Yes for meat no for wool – updated

Farmers voted yes and no in Meat & Wool’s referendum on levies.

They voted for the continuation of levies on sheepmeat and beef but against the continuation of a wool or goatmeat levy.

M&W chairman Mike Peterson said the referendum sent a clear message there was significant dissatisfaction with past investments and the organisation needs to do better.

Under the Commodity Levies Act 1990 (CLA), each levy proposal must pass on both a one farmer one vote test, and also on a weighted or stock unit test. All of the levy streams passed on a weighted basis, but the wool and goatmeat levies were defeated on a one farmer one vote test.

That means the peo0ple with the most stock, who pay the biggest levies were outvoted by those with fewer stock who pay less.

The wool levy would have contributed $6.4 million to Meat and Wool’s budget and the goatmeat slaughter levy would have provided $58,000. The loss of both means the organisation will have to restructure.

The loss of the wool levy will have the biggest impact. Meat and Wool will have to curtail, and possibly stop, some of its core activities. Among these are on farm research, monitor farms and extension, shearer and wool handling training, Sheep Improvement Ltd (SIL), and the collection and provision of information relating to the wool industry by the Meat & Wool New Zealand Economic Service. 

 The current levy orders for sheepmeat, beef, goatmeat and wool are in place until April 2010.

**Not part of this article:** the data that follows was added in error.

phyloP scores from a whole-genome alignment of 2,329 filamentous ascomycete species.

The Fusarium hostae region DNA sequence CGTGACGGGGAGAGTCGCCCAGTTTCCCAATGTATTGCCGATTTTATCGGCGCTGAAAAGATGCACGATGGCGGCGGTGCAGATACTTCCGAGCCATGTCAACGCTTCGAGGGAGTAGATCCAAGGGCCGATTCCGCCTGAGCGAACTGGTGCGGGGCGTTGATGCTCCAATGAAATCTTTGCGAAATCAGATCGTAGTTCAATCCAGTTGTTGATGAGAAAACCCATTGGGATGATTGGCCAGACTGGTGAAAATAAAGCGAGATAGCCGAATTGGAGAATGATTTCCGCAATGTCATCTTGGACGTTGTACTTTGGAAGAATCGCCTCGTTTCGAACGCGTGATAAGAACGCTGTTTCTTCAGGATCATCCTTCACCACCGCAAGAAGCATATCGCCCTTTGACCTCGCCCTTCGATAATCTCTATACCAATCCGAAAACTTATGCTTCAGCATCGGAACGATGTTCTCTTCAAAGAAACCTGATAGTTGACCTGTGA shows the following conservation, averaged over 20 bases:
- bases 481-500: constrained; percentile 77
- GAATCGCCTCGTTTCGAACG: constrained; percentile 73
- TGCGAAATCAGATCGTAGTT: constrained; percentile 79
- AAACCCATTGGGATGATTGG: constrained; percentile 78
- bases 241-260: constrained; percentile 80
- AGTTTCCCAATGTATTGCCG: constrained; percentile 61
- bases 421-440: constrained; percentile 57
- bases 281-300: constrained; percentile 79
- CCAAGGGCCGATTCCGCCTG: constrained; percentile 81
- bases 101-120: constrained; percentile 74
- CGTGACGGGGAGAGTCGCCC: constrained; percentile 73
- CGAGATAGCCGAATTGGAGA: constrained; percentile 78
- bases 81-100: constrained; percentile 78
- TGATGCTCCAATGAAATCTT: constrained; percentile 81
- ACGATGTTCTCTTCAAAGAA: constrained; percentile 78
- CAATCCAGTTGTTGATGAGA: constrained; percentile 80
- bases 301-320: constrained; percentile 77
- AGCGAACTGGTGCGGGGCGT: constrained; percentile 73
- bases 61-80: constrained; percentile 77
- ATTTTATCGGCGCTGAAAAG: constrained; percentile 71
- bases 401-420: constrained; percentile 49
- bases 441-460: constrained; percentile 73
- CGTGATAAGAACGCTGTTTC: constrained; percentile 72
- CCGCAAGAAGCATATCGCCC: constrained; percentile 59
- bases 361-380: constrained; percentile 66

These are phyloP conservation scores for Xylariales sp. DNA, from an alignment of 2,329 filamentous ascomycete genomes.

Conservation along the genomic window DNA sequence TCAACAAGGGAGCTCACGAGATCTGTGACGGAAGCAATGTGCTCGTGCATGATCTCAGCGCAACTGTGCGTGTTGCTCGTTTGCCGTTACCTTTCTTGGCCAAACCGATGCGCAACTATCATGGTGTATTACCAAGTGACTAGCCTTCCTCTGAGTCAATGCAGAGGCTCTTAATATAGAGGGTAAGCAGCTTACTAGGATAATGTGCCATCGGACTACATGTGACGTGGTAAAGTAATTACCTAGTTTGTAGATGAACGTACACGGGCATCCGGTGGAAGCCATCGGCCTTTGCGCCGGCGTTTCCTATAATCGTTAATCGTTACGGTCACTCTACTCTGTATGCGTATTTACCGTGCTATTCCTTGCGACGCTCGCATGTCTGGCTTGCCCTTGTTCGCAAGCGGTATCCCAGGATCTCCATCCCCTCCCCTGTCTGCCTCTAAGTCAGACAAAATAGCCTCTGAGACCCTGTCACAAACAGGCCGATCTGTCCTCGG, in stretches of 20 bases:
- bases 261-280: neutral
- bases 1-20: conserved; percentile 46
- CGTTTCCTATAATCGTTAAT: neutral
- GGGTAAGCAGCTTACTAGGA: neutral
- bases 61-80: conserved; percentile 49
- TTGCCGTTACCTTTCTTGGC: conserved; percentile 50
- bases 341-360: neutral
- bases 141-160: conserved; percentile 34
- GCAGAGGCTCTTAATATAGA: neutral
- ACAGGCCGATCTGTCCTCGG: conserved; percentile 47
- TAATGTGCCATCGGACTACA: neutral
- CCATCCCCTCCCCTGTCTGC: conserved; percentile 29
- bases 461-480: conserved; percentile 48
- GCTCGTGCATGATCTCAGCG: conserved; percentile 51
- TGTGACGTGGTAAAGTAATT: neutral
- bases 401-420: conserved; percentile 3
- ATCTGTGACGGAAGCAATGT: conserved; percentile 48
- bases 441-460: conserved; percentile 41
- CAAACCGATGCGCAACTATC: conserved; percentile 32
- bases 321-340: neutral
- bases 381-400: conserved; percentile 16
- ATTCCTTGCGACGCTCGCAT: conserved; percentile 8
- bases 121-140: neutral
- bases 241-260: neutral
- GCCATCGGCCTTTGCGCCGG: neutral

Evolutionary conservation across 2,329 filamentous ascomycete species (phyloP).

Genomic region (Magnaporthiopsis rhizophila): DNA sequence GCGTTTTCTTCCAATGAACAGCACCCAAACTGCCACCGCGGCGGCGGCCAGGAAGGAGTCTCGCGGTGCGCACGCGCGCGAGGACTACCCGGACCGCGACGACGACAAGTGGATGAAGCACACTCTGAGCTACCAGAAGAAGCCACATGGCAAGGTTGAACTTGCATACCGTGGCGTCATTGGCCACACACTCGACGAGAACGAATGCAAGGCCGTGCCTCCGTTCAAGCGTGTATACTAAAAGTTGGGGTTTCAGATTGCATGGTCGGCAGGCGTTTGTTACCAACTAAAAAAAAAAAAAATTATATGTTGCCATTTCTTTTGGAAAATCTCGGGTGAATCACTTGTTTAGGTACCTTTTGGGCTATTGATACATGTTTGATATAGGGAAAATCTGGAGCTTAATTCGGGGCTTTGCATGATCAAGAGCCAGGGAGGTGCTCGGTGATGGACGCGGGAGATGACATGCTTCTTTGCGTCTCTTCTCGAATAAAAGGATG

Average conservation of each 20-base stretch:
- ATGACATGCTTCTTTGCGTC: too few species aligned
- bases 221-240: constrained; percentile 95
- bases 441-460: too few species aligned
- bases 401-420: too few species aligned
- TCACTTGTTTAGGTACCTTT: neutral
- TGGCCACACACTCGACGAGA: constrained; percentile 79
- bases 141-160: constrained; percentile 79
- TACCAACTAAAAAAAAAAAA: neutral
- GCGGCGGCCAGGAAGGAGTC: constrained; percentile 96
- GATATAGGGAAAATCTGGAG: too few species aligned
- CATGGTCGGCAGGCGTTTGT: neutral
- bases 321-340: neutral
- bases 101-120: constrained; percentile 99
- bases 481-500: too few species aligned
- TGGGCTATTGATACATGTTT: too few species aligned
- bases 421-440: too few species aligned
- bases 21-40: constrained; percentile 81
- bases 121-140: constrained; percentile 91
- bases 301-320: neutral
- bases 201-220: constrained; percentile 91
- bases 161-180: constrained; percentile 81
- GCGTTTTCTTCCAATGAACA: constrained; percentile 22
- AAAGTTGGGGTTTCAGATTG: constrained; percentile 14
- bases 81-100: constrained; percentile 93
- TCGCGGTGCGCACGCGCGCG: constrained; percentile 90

Perhaps the winner was apathy – only 39.0% (7,820 participants) bothered to vote.

The results were:

                                                              One Person: One Vote                     Stock Numbers

Sheepmeat Levy                      YES                   3,280   53.72%                   50,071   62.46%

                                                         NO                    2,826   46.28%                   30,090   37.54%

 Beef Levy                                 YES                   3,566   51.52%                   31,919   59.32%

                                                         NO                    3,356   48.48%                   21,888   40.68%

 Goatmeat Levy                        YES                      118   46.83%                       228   52.29%

                                                         NO                       134   53.17%                       208   47.71%

Wool Levy                                    YES                   2,794   45.76%                   44,193   55.13%

                                                         NO                    3,312   54.24%                   35,968   44.87%

UPDATE:

Agriculture Minsiter David Carter says the result is a blow for the industry.

Agriculture Minister David Carter says the decision by farmers not to support the continuation of a wool levy is disappointing and will create difficulties for the industry.